SOUTH Africa’s new carbon tax could cost the company between R200m and R300m in the next three years, said Reuters citing the comments of Chris Griffith, CEO of Anglo American Platinum (Amplats).
The proposed carbon tax, which is to come into effect in June, has been roundly criticised by the country’s Minerals Council which said that on a net basis some 6,836 jobs could lost as a result of the tax.
Griffith said that marginal mines would be further pressured by the proposed tax and that the government ought to focus on enabling mining companies to invest in renewable energy sources as a means of lowering the country’s carbon footprint rather than installing what was “just another tax?”.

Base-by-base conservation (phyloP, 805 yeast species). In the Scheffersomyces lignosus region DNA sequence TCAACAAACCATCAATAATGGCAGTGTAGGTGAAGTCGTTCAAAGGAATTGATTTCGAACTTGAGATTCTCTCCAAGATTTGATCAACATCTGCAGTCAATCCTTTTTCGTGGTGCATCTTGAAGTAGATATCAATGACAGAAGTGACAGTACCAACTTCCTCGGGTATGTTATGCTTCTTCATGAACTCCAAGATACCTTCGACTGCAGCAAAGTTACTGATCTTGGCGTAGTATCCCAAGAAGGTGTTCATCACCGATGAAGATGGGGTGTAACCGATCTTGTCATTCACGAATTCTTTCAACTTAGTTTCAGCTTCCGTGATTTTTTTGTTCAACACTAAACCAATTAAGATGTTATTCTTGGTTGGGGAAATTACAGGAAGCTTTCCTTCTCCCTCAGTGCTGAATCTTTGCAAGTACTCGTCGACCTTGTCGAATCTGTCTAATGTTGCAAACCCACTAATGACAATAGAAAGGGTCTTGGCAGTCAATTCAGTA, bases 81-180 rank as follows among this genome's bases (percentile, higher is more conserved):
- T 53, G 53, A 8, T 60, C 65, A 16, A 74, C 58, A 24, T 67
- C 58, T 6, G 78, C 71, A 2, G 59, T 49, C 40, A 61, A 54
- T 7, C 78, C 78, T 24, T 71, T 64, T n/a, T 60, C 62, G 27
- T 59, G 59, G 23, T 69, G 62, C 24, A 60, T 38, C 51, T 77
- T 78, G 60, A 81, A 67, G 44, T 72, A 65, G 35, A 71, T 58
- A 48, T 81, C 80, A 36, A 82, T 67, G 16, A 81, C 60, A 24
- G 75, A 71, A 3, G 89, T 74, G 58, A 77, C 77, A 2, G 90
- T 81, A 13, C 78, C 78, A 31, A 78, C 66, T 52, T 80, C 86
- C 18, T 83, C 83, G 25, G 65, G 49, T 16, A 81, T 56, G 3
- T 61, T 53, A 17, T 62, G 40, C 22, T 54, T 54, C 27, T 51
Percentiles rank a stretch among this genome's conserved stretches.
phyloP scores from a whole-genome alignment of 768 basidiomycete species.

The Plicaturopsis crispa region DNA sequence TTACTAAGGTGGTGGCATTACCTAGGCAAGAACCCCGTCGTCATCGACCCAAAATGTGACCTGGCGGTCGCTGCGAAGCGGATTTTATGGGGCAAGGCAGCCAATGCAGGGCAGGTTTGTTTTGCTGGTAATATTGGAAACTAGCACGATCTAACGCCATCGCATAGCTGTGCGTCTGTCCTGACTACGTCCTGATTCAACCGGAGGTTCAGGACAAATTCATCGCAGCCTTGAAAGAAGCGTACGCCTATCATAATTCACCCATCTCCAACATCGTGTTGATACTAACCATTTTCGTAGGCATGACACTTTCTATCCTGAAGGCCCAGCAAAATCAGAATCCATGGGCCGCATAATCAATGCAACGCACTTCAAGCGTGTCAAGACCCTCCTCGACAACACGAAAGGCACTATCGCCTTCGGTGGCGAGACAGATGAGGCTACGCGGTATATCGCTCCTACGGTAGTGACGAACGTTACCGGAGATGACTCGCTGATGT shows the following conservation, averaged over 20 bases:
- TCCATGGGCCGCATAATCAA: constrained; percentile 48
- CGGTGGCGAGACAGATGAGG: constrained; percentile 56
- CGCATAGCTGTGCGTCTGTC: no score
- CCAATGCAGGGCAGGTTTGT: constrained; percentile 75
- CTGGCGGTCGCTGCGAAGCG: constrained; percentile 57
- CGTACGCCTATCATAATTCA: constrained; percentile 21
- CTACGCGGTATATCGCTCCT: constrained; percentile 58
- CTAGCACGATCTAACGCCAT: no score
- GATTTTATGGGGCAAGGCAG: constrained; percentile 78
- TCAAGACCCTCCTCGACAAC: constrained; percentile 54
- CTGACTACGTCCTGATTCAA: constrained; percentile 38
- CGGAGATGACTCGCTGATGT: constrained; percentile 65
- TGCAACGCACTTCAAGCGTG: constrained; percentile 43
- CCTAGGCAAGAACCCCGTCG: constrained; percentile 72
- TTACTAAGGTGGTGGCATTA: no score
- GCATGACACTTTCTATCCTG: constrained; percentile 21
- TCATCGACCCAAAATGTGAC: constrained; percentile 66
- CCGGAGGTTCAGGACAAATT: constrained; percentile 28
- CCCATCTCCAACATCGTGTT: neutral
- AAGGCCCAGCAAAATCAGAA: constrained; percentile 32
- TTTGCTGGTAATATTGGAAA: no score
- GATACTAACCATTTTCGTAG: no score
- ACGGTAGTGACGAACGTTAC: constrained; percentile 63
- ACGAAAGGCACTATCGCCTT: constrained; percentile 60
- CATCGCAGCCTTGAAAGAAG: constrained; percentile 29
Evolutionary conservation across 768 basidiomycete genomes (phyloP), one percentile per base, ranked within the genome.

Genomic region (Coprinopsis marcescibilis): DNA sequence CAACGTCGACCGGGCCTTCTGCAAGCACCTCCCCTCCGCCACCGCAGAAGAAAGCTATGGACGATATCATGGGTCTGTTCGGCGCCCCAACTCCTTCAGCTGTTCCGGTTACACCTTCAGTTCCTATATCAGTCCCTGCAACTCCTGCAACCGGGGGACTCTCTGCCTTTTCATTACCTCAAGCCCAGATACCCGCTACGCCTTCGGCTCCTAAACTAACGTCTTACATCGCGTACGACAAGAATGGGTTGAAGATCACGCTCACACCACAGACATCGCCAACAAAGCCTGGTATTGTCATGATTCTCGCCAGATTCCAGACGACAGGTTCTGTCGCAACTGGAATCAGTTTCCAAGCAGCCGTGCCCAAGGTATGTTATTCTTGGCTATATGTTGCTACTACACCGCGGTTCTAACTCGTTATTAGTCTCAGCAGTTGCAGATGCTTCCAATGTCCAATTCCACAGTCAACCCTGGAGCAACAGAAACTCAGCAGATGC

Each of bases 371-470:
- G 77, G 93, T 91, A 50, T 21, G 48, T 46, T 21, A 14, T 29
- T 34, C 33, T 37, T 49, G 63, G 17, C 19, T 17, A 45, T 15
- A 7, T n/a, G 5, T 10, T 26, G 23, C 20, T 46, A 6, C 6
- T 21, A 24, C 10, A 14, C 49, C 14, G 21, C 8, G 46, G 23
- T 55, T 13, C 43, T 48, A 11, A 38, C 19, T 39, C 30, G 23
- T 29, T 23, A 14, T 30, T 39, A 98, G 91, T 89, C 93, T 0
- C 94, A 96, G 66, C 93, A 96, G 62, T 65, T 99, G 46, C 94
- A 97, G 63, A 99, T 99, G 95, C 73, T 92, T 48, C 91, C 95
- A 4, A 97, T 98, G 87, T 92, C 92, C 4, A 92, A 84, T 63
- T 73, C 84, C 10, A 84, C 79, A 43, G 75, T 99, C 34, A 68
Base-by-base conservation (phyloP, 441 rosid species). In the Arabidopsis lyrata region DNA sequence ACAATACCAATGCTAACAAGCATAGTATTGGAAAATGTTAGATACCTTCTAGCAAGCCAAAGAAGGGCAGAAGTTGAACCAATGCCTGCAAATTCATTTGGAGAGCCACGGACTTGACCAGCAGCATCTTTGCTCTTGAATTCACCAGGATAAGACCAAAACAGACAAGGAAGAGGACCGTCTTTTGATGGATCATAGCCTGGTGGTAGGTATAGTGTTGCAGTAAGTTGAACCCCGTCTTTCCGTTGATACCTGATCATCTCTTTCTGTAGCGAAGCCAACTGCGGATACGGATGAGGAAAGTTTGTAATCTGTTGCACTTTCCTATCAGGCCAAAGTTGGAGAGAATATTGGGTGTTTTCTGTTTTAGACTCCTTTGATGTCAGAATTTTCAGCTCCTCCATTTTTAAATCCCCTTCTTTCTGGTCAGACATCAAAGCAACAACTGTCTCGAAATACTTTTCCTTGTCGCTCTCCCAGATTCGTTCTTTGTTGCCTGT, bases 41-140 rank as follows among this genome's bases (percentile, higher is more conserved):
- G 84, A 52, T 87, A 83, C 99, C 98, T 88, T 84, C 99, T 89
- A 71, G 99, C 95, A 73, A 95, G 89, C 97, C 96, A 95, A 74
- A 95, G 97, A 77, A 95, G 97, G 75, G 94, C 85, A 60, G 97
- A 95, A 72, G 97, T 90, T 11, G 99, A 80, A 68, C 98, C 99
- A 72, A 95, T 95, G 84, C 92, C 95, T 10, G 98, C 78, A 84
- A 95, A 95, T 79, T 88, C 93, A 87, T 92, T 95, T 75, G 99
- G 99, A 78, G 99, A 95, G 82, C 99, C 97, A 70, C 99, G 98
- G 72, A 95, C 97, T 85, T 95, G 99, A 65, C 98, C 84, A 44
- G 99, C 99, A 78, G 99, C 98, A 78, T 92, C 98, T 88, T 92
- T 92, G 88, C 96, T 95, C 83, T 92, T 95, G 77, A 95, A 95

“Carbon taxes are part of toolbox in dealing with climate change so we accept it,” said Roger Baxter, CEO of the council.
“But it needs to be part of a toolbox that works. South Africa shouldn’t be thinking about this yet. Yes, it should be getting its policies in line, but there needs to be breathing room. We just seem to be jumping into something that will detract from industry competitiveness,” he added.